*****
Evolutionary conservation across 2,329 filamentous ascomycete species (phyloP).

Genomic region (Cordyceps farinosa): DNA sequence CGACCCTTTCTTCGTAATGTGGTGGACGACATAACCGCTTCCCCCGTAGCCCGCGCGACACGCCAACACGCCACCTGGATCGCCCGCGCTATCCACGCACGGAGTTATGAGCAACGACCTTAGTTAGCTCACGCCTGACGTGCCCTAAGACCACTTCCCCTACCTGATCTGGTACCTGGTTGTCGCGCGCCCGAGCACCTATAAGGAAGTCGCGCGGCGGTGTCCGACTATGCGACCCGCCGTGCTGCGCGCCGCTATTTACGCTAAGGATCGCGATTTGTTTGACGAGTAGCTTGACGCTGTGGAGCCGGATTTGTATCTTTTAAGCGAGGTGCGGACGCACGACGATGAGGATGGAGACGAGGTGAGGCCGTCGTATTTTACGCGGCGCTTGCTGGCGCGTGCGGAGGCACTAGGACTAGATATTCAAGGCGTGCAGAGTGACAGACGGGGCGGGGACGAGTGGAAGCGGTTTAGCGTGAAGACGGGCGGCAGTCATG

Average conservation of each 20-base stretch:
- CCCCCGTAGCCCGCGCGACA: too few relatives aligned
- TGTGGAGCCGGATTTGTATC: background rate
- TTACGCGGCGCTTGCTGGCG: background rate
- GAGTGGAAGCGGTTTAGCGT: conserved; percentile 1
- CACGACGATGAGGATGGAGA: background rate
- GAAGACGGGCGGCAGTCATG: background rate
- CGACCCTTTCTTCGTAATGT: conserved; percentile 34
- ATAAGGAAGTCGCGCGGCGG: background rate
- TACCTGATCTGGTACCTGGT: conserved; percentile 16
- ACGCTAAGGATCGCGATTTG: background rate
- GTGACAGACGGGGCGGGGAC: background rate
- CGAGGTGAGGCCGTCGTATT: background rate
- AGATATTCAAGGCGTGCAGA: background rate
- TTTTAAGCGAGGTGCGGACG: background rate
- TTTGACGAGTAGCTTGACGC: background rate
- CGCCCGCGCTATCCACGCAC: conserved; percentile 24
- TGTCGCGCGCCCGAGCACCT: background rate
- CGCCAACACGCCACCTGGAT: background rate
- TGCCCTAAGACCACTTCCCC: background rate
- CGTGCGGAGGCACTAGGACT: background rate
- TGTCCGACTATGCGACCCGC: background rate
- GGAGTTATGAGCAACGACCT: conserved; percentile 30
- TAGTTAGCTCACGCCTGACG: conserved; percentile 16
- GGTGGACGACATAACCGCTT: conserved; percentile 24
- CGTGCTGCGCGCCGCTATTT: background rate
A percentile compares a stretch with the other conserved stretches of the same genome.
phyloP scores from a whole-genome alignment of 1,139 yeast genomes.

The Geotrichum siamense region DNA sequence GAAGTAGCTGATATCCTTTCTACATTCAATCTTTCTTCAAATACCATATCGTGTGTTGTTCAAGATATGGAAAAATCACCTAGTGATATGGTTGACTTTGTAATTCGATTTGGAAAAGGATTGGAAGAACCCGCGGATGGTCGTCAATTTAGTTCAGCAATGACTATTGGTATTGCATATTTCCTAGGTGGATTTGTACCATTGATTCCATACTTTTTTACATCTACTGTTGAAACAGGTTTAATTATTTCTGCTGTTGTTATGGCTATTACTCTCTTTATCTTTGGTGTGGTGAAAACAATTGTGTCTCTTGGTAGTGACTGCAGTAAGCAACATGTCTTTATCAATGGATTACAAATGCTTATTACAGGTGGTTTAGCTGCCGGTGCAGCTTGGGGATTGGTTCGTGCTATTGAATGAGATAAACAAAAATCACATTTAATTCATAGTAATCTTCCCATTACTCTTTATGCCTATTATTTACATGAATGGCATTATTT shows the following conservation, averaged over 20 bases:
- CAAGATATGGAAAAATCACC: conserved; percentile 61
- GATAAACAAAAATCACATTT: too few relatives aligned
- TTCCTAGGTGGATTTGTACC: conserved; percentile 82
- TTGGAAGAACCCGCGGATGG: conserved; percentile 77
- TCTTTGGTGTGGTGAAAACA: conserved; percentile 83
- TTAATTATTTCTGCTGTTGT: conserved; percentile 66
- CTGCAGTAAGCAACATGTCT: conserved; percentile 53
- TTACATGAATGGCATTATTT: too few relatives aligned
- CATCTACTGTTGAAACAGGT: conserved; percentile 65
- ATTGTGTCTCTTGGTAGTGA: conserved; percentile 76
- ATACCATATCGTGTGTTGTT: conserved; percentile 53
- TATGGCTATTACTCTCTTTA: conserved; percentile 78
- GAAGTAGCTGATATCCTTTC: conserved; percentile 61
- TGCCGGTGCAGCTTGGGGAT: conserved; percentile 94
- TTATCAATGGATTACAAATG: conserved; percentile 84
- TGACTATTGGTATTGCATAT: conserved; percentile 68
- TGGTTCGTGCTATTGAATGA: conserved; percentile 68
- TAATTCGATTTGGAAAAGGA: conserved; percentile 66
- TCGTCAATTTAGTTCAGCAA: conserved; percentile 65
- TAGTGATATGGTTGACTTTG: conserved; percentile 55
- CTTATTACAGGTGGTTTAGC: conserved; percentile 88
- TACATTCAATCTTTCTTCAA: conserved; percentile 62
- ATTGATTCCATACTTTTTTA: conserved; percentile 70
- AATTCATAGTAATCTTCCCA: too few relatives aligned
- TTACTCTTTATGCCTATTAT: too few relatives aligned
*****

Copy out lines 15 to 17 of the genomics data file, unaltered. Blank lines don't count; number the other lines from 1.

- CGAGGTGAGGCCGTCGTATT: background rate
- AGATATTCAAGGCGTGCAGA: background rate
- TTTTAAGCGAGGTGCGGACG: background rate